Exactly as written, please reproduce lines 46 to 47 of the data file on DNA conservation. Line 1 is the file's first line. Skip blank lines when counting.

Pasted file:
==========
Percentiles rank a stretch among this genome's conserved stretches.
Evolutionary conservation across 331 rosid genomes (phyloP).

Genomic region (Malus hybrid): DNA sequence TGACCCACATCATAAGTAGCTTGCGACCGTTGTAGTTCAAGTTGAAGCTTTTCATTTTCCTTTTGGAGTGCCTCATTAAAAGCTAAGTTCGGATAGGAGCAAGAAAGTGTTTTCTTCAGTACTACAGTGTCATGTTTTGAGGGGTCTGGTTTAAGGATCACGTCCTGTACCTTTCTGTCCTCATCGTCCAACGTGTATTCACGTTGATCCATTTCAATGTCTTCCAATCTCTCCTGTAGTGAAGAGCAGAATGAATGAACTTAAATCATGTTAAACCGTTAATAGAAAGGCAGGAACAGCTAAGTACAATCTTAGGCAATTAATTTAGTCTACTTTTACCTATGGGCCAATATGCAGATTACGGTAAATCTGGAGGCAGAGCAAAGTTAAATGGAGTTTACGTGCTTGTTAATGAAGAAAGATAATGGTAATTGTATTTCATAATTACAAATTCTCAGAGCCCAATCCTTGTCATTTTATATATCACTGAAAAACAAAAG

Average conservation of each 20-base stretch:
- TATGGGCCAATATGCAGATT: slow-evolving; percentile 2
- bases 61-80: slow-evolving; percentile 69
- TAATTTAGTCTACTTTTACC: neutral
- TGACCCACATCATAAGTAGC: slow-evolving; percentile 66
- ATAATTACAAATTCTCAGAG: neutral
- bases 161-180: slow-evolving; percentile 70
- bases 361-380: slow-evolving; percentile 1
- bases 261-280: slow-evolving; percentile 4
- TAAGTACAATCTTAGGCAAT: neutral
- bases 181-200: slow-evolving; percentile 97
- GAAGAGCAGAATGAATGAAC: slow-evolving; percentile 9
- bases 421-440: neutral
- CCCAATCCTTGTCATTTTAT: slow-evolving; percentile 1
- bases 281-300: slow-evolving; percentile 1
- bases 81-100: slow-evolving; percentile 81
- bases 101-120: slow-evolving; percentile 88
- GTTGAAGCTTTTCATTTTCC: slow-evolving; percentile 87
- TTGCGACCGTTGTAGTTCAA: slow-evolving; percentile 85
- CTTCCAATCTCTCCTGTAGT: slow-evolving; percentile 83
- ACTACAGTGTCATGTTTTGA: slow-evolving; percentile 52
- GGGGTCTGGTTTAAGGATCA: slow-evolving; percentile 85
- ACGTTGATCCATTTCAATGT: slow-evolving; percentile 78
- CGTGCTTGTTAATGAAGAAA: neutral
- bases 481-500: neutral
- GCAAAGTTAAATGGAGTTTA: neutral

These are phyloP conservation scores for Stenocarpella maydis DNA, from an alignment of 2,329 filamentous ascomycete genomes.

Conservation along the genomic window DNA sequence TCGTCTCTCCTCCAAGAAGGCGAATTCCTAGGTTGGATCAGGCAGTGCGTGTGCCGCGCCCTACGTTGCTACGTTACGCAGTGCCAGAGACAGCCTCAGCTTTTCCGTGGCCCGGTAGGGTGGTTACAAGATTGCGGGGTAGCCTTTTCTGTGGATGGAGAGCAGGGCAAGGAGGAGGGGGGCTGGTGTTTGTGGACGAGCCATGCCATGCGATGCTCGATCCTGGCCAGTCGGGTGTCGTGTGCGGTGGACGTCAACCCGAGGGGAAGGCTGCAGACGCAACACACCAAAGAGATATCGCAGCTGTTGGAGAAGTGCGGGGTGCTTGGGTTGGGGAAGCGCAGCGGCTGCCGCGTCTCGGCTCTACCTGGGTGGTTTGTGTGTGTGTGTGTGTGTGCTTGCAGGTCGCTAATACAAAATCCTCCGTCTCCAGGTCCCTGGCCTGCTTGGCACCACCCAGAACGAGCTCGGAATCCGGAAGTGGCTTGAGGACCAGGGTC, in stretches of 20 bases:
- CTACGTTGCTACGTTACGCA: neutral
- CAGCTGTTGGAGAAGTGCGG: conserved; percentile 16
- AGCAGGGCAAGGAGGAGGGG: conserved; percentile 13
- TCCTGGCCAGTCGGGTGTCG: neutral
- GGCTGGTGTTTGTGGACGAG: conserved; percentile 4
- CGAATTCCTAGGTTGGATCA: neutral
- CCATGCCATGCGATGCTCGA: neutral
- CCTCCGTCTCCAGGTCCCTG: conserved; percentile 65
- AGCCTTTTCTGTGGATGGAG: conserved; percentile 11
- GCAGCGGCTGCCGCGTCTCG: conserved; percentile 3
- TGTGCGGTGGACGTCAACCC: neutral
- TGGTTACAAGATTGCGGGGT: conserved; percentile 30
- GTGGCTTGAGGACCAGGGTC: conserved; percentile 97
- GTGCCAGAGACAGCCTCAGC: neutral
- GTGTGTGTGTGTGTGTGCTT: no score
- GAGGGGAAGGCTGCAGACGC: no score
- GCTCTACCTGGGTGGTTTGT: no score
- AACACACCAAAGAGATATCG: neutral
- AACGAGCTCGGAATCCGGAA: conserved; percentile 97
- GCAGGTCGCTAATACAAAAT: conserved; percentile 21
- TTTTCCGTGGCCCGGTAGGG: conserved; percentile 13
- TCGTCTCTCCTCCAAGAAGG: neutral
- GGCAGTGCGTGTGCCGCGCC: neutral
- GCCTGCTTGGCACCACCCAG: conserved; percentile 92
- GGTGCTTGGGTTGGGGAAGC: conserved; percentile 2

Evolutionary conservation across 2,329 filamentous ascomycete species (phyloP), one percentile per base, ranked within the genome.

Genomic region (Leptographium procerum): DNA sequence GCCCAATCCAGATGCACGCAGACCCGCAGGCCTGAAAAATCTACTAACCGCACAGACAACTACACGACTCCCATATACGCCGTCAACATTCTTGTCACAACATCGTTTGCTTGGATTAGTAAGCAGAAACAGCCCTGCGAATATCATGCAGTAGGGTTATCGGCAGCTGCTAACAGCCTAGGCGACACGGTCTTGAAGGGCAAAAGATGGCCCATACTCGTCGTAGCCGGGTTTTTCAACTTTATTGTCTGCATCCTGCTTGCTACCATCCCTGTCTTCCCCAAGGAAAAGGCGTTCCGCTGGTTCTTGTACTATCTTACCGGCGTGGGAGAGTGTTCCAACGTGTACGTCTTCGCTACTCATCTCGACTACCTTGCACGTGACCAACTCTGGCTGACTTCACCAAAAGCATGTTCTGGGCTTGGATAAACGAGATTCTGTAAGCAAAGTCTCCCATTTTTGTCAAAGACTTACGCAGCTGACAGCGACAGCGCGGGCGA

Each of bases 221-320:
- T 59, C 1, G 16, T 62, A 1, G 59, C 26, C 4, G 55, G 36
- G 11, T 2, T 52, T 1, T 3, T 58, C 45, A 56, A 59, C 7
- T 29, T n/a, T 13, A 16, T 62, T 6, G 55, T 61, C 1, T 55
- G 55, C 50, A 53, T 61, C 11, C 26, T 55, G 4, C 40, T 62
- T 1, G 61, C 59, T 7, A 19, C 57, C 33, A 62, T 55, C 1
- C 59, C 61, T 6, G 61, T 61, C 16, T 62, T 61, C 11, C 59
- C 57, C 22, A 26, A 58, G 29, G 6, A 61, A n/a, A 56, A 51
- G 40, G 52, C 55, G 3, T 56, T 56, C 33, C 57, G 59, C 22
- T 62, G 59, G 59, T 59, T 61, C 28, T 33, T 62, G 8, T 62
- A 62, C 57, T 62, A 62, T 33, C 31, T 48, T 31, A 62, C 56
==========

- GTGTGTGTGTGTGTGTGCTT: no score
- GAGGGGAAGGCTGCAGACGC: no score